My students sometimes claim America and Europe are “racist” for not allowing mass immigration, or they suggest I must be “prejudiced” against Mr. Obama because he’s black. When I ask them if they want the Chinese president to be black, or China to invite millions of Japanese immigrants, they react with horror and bewilderment. Their common response is something timid and confused, such as, “That’s just not the Chinese way.”

This deligitimizing of America is coupled with officially encouraged hatred of the Japanese. The Japanese are denigrated every year on the annual Anti-Japanese Day—yes, it’s really called that—which was created to memorialize the Nanking Massacre. My students often say shocking things, such as, “Why didn’t America kill all the Japanese people in WWII?” or “Please nuke the Japanese again,” within the same conversation in which they criticize American “racism.” I’ve heard this same, inconsistent attitude echoed by senior university officials.

A Japanese soldier stands next to Chinese victims of the Nanking Massacre.

A Japanese soldier stands over Chinese victims of the Nanking Massacre.

My race-realist perspective is almost always vindicated when my students travel to America with foreign work programs. One of my students worked in Ohio over the summer. When he returned, I met him in a tea shop and asked him what he thought of America. The first thing out of his mouth was: “The black people . . . they’re so . . . dangerous.” I got a similar unprovoked reaction while I was sitting at a gate in the Shanghai airport. A complete stranger was returning from Massachusetts and suddenly delivered a rant about how blacks were brutish and weird.

When African students began arriving at my university in higher numbers last year, the Pakistani and Chinese students were initially excited about getting to know them. I watched the excitement turn to confusion and disgust.

A Pakistani friend decided to have an African as his roommate. I warned him against it, but he went ahead with his plan. For the next six months, he enlivened our conversation with horror stories about the absurd and outrageous incompetence of his apartment mate.

Unfortunately, academics will probably grow to adopt the liberal American perspective on racial equality and compatibility, but actual exposure to diversity is usually a cure. There are ways to speed up the process. One of my Chinese friends couldn’t believe there was evidence for blacks having lower IQs and higher crime rates than whites and Asians. I pulled up Jared Taylor’s American Renaissance video “Race Differences in Intelligence” on YouTube and let her watch. I then showed her videos of the Ferguson riots, flash mobs carried out by “youths,” and videos of the knockout game. Her perspective changed in a single evening. She was shocked, and told me her whole perception of America and race relations had changed. She’s been “red-pilled” ever since.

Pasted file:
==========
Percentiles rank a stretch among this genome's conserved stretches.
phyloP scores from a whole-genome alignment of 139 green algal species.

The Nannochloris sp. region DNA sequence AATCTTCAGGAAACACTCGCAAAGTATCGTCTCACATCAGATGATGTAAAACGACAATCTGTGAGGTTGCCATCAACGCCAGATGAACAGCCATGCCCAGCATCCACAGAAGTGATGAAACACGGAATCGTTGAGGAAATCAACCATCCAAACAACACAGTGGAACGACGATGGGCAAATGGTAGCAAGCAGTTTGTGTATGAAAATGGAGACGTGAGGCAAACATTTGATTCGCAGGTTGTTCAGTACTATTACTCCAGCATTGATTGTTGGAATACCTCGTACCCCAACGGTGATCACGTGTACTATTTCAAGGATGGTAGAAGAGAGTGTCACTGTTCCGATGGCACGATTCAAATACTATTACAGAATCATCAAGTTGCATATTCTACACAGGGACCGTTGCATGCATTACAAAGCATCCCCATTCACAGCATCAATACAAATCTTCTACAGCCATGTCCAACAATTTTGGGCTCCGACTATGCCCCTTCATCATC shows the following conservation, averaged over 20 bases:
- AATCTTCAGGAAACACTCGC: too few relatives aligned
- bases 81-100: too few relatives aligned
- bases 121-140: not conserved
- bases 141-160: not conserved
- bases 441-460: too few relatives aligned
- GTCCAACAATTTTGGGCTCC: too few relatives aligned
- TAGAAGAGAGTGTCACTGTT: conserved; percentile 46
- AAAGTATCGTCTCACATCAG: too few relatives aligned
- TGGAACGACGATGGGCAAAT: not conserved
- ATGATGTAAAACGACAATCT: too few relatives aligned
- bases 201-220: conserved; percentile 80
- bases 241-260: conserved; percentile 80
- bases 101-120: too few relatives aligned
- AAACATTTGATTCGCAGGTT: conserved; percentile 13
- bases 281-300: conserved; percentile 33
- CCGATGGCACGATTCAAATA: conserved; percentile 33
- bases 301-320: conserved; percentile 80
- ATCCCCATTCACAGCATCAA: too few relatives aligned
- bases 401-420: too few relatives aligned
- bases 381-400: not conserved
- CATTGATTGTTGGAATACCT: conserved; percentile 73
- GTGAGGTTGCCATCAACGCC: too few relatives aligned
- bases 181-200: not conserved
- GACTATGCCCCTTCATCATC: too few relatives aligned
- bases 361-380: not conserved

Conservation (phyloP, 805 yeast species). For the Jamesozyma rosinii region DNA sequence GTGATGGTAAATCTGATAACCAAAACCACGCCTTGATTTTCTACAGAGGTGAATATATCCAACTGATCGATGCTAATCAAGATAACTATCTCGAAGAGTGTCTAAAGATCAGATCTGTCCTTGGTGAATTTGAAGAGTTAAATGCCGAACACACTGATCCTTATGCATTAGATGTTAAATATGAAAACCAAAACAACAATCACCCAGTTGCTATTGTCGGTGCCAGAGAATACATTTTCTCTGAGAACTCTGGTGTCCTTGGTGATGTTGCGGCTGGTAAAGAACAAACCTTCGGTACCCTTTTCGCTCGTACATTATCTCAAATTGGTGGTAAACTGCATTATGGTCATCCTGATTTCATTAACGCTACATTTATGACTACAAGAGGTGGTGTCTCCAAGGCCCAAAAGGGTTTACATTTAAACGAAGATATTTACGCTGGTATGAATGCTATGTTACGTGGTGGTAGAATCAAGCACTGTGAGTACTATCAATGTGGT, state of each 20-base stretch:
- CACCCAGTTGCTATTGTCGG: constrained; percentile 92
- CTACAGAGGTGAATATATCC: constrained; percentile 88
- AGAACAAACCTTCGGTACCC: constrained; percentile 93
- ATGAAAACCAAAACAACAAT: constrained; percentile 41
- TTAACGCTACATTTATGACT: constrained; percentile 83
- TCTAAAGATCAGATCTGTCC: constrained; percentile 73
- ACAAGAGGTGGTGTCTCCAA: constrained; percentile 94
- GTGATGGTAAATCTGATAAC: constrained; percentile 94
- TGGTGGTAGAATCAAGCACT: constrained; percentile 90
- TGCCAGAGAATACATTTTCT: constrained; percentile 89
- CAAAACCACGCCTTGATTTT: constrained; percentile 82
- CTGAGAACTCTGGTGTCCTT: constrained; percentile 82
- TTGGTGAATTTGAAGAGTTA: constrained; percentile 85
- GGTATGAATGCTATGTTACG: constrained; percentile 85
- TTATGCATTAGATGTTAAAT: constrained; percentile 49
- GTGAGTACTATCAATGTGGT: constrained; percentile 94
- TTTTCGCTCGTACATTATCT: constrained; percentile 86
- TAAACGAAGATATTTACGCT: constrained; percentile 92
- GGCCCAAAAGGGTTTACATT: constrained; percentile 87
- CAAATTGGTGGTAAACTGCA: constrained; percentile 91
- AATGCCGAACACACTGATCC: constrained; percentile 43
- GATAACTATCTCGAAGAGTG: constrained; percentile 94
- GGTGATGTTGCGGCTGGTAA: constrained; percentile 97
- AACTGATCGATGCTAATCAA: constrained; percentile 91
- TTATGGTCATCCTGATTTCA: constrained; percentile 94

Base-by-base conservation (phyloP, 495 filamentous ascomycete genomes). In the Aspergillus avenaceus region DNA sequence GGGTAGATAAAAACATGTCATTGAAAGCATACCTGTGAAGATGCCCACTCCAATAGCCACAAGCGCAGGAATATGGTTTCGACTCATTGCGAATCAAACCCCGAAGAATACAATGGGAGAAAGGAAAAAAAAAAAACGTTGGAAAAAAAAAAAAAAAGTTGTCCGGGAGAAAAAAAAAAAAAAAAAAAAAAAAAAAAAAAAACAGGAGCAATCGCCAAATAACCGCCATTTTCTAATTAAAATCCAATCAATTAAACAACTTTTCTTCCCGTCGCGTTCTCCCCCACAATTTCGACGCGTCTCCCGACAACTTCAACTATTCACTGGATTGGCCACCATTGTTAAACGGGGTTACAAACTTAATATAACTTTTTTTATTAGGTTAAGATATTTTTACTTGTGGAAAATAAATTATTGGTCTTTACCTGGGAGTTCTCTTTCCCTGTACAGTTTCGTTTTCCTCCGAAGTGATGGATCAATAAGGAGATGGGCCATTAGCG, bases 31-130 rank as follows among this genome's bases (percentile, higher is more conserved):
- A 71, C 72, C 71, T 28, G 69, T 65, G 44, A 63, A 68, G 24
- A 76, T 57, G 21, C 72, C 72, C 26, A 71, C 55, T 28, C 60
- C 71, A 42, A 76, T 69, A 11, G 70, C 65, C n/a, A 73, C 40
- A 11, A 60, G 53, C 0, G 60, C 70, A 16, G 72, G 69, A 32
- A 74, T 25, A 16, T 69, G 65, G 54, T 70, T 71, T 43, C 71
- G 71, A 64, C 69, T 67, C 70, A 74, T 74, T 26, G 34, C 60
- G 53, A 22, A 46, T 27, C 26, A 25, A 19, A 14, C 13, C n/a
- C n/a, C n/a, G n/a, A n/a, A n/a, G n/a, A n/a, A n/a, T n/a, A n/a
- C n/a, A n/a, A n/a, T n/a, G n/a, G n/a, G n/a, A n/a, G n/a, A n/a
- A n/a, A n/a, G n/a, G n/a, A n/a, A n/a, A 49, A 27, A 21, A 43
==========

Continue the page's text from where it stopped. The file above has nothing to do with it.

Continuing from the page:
Egalitarian illusions are taking root in China, but they are not as firmly implanted as in the United States. Direct experience or a dose of countervailing evidence is often an effective cure. But the cultural influence goes only one way: Illusions flow from the West to China. It is impossible to know how badly they may eventually poison the minds of young Chinese.

As in the West, older Chinese seem to have a stronger instinctive dislike for blacks than young people. I’ve been told by friends that African students have trouble renting apartments from older and middle-aged Chinese landlords. Personally, I have very limited interaction with older people, so my impressions are mainly second hand.

Young Chinese who do not attend college have more traditional racial views than the more educated, but they are still influenced to a great degree by American pop culture, and are instructed in primary school by teachers who have been influenced to some extent by American thinking. Their beliefs are still moving towards egalitarianism, though more slowly.

The long-term solution, of course, is to eradicate the illusions at their source, which is the United States. I have come to realize the importance of this effort, not just for whites but for the entire world.

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Christian Talour
Christian Talour is a young identitarian English teacher working in China.